Julia Pierpont’s book opens with a bang and, like a lot of things in life, ends in a whimper. This is not a complaint, but a reflection on how true-to-life her novel moves: from vertiginous opening to a brittle, quiet end. Among the Ten Thousand Things almost promises a wild unrealism, but delivers one of those stories that is just about life – timeless, resilient, full of small every day sufferings. It is an interesting literary juxtaposition, but structured interestingly with characters whose reliability is smackingly immediate.
It is a regular little New York family: husband, wife; daughter, son. Jack Shanley is a well-known artist, part ego, part talent, part zeitgeist, and part charm; his wife is Deb a beautiful aged former ballerina who has generally skilfully avoided confronted Jack’s shortcomings. Until a package sent to Deb is instead picked up by her children: an anonymous delivery, it contains sheaves of printed emails almost grotesquely detailing Jack’s (latest?) affair.
It cannot be ignored now because it is not just Deb’s happiness at stake but that of her children as well. It is a little exhausting to come across another sacrifice-everything-mother character trope but in this case it is so real it hurts: Deb’s career stopped for Jack, her identity is supporting her talented and infuriating husband, raising her small and often ungrateful children. The reason this trope is somewhat more acceptable in Among the Ten Thousand Things is because her meaning, her life, is established beyond these parameters once Jack’s betrayal is dealt with. Deb emerges a fully-realised character, heart broken and furious; a phoenix.
The story-telling style is interesting here. Broken into three parts we switch around the one big defining point in this family’s life – the delivery of the cardboard box – and each chapter is told from a different character’s perspective. We open with the nameless other half of the affair, writing her letter to Deb, and never return. The rest of the story is Deb, Jack, the children; slipping seamlessly into those little alterations that define each of those characters’ inner monologues. But it is not overworked or too cutesy. For example, we can have the younger daughter grappling with the fear of the enormity of change without regressing into infantilism:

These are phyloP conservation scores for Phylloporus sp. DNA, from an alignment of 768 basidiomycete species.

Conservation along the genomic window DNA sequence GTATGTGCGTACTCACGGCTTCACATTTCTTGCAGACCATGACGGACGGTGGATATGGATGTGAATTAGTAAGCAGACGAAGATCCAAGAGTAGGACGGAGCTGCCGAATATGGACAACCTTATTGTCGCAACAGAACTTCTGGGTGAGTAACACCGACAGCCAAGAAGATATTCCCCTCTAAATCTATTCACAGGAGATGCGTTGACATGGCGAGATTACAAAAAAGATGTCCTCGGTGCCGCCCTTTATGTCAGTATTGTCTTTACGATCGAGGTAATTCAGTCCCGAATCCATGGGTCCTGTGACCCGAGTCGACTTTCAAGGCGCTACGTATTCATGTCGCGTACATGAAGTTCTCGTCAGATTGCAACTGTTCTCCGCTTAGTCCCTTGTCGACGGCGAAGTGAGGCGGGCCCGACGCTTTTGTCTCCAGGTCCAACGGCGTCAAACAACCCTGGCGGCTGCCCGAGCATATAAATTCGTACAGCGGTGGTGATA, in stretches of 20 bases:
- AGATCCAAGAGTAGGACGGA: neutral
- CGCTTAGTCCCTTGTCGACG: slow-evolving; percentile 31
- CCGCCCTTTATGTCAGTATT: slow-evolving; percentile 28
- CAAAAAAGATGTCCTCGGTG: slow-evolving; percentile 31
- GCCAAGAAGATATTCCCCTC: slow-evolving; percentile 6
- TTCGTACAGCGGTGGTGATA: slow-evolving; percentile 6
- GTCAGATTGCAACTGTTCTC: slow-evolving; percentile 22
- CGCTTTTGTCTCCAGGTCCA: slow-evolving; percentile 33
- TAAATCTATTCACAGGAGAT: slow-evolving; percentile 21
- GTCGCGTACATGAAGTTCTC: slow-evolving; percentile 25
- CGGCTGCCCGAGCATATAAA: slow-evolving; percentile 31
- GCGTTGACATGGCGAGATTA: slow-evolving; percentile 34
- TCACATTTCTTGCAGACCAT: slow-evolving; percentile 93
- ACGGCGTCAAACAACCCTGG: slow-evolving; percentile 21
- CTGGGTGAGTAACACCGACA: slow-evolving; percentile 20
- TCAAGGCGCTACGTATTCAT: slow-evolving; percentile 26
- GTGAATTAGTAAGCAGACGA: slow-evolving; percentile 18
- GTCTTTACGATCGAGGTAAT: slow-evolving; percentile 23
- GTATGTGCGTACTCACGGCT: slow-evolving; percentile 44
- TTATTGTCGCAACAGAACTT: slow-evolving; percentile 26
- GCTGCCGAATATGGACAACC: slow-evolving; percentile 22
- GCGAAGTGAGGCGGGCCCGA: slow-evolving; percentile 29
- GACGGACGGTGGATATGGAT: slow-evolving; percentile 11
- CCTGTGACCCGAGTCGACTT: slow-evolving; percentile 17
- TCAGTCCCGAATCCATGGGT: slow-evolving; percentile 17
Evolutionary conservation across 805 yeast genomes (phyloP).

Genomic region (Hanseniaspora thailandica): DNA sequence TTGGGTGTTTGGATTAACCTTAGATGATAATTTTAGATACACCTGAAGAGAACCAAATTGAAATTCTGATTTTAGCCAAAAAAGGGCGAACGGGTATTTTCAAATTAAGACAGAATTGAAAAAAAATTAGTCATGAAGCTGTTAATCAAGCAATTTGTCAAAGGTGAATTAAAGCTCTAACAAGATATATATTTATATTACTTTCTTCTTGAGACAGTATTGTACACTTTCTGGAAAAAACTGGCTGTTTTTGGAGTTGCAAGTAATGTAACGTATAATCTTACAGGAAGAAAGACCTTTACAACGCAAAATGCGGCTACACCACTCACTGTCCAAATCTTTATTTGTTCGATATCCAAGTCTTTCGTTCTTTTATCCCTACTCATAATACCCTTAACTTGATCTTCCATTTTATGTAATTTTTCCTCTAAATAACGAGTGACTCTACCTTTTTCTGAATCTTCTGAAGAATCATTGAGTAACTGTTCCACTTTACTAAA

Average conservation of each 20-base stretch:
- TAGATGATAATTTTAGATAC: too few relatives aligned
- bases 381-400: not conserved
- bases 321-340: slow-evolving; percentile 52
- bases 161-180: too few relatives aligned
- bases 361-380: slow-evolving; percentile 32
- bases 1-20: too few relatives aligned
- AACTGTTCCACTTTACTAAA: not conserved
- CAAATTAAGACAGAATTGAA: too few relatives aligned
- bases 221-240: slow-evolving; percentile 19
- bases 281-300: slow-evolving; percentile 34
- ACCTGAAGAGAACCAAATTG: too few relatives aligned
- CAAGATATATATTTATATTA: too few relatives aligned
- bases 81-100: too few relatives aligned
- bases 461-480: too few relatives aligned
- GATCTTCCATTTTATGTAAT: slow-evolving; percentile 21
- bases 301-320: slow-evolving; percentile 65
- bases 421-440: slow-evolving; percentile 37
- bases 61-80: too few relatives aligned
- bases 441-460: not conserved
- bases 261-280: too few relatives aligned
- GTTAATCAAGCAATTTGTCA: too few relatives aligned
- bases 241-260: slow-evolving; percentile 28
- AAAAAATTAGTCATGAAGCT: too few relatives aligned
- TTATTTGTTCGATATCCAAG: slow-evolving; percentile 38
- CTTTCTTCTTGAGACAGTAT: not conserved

“She walked to the porch and sat down on its lowermost step. The house was like a pirate ship alive behind her, beached up from the ocean bottom. The planks, the little rugs and the railing, everything she touched left a trace of itself on her fingers.”
Unlike the cover claims, this is not the funniest or most startling book I have read in a long time (unlike Jonathan Safran Foer) but it is very honest, not quite raw, a quiet achiever. It is hard to say why I enjoyed this book, where the compulsion to keep reading came from, but its brittle reality, its tight observation, its lightness in poetry – because life in this situation does not have a lot of poetry – made me understand it, made me feel it was true to life. Among the Ten Thousand Things is a sad moment in a family’s life achingly, fully realised.